What’s in Russia’s World Chess Game for Israel?
Over the past few days, we have been on the brink of historic events centering on Russian President Vladimir Putin’s determined decision to bring Ukraine and other countries of the former Soviet Union back into the sphere of influence of Russia. It’s a well-calculated decision with a clear strategy behind it, accompanied by a strong will to do whatever it takes, whether economically or militarily, including the risk of direct confrontation (even if not militarily ) with the United States.
Given past precedents – Georgia, Kazakhstan, Belarus and Syria – combined with the high-quality intelligence that the United States shares publicly with the rest of the world, it would be safe to assume that the Russians will soon implement their strategic plan and bring about regime change in the Ukrainian capital of Kiev. If such a goal were achieved, Russia would challenge the status of the United States as a global hegemon.
Putin’s decision likely stems from his vision to restore Russia to glory in the days of the Soviet Union and his assessment that the United States and the West are currently at a historic low point that would allow him, in tandem with China as a rising power, to create a multivalent world order.
Although Russia risks a severe economic setback, it seems that the Russians have taken notice and are confident that they can recreate their latest successes and reap the fruit with the most extraordinary historical significance for them – regaining control of the Ukraine as part of their vision of a Greater Russia.
Meanwhile, Russia is also a dominant factor alongside the United States and the West in reaching a deal to curtail Iran’s efforts to acquire a nuclear weapon (Vienna talks).
On the strategic Moscow-Beijing axis, the Chinese seem to be taking a more cautious approach, as they always do. However, the Chinese and Russian presidents are elevating the overall rapprochement between the two countries against their common rival, the United States, while assuming that Europe is an ally with limited power.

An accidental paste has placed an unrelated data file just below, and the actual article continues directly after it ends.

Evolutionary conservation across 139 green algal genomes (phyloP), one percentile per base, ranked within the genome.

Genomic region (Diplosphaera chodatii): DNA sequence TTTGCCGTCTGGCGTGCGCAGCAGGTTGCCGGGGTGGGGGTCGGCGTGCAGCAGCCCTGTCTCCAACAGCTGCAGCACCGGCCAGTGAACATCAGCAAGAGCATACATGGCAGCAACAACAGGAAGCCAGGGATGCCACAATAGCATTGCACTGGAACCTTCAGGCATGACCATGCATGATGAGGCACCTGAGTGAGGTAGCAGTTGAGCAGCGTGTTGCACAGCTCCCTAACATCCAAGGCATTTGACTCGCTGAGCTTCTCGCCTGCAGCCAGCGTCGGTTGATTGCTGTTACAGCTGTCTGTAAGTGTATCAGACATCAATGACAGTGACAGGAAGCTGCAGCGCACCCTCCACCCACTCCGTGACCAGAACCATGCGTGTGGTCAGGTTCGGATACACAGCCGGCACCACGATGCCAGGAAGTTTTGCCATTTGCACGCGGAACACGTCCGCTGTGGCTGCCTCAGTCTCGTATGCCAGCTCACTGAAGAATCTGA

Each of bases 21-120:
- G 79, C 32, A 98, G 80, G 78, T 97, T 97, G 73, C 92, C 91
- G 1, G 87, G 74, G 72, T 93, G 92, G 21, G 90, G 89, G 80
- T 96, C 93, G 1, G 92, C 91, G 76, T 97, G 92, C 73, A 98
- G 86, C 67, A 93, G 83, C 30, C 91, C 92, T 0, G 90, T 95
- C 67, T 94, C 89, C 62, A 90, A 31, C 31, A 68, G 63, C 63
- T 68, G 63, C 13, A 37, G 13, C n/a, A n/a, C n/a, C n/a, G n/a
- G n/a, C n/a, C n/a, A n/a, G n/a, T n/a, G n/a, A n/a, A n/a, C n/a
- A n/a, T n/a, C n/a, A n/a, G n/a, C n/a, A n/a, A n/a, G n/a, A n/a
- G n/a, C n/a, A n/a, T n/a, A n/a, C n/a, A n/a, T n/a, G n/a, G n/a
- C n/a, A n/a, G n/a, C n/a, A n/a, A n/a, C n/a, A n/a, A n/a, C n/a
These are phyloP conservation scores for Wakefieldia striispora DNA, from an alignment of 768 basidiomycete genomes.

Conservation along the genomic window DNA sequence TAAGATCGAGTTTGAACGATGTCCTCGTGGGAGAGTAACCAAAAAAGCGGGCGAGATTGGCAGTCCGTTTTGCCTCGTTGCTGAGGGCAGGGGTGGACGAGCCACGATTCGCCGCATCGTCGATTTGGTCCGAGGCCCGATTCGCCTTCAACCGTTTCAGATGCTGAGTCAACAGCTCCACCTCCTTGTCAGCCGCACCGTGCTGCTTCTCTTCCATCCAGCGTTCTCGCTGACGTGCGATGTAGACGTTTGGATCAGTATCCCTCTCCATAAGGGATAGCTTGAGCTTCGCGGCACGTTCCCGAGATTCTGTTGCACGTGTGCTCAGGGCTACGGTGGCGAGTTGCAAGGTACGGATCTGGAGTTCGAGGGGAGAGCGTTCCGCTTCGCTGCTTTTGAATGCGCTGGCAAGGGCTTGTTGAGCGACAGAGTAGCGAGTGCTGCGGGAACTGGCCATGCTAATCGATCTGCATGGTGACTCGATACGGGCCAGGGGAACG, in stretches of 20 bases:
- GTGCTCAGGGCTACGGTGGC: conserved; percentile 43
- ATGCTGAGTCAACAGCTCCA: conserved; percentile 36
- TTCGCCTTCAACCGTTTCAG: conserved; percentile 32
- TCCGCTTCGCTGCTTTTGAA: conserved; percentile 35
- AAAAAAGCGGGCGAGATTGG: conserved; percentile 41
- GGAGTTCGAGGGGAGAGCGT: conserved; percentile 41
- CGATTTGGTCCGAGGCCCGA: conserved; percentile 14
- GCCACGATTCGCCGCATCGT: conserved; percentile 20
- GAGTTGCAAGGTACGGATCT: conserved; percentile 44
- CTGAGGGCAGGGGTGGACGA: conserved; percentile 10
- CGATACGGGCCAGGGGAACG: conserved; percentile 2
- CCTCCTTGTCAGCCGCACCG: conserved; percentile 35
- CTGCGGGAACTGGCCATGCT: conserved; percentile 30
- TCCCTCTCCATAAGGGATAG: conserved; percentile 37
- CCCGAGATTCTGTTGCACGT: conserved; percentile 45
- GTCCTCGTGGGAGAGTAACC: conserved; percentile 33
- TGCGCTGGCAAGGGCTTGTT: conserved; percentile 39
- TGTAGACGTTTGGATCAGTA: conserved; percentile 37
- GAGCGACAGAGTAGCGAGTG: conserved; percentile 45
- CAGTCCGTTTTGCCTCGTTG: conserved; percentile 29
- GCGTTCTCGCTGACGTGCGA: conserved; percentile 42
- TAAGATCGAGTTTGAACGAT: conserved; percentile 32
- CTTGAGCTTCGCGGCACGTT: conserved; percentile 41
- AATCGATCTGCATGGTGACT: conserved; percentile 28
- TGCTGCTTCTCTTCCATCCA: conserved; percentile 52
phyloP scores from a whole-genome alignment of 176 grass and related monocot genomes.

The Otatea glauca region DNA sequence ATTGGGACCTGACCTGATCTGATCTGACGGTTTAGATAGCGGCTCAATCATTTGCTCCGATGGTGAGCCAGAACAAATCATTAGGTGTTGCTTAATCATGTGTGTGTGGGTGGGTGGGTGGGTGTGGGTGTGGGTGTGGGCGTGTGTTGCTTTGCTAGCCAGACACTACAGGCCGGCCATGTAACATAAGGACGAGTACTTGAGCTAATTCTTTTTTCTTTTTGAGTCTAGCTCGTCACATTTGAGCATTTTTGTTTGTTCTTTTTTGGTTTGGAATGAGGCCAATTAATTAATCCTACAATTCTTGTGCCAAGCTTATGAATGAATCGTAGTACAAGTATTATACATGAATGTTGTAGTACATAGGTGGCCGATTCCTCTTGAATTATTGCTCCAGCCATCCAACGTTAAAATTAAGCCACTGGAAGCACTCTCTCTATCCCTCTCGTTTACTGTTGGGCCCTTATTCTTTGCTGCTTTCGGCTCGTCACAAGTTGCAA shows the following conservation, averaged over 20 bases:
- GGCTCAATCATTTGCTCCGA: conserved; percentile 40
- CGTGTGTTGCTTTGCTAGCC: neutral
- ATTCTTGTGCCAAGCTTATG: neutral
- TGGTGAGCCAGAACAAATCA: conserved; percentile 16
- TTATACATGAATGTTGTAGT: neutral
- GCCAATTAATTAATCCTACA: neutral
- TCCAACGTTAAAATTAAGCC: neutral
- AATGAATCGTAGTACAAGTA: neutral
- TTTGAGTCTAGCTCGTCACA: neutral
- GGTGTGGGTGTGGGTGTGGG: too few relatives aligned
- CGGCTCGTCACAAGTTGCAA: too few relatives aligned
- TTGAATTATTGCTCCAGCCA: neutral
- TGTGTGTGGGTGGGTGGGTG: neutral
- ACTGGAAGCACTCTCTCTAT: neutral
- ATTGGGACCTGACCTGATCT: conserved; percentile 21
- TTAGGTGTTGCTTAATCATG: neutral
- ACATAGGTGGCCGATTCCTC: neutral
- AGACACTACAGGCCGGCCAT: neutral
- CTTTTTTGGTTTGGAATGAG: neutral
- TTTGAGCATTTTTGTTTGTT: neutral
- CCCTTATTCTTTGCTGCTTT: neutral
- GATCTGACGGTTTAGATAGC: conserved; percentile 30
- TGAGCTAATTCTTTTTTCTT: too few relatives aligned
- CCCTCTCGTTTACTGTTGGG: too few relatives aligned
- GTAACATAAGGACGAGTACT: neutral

It is safe to assume that if Russia’s plan to take over Ukraine somehow materializes, it could also have dramatic consequences for Israel and the Middle East. The Iranian threat against Israel and other Arab countries in the region will only grow.
Iran is developing impressive offensive capabilities aimed at damaging strategic civilian infrastructure in Israel and Arab countries, while entrenching itself in failed states in the region.
If a deal is struck, Iran would have carte blanche to continue building militarily with unprecedented economic capabilities at its disposal following the lifting of sanctions. Moreover, the agreement will also (significantly) delay the development of its military nuclear capability, but will not prevent it.
On the other hand, in the absence of such an agreement, Iran will continue to build its power unhindered.
Either way, Iran will benefit from the growing rivalry between the United States and the Russian-Chinese strategic axis, which sees Iran as an ally against the Americans.
However, this situation may also create opportunities for Israel. The United States may come to the conclusion that there is no alternative to the Middle East as a vital strategic asset for its national security and therefore it will slow down its efforts to withdraw from the region. .
The United States will continue to depend on oil from the region and will provide massive support to Israel and Arab countries in the region. Furthermore, Israel will continue to expand its strength and rely more on the alliance with the United States. It is also safe to assume that he will further strengthen his strategic security ties with Sunni Arab countries which are remarkably capable of maintaining stability.
From all the developments and events in the region, it seems that Arab countries see Israel as a strategic partner, especially after joining the United States Central Command – a US framework that oversees a variety of military and intelligence alliances between the countries of the Middle East. This achievement is of exceptional significance for Israel’s national security.
Quite paradoxically, the common Israeli-Russian interest in curbing Iran’s influence in Syria may remain unchanged, with Russia wishing to maintain its position as the dominant force in the country. But that requires Israel to act with caution in the face of the Ukrainian crisis.
Ultimately, the Ukraine crisis could accelerate aid to old and new threats, but it could also generate positive results for Israel. Therefore, Israel must consider both deadlines.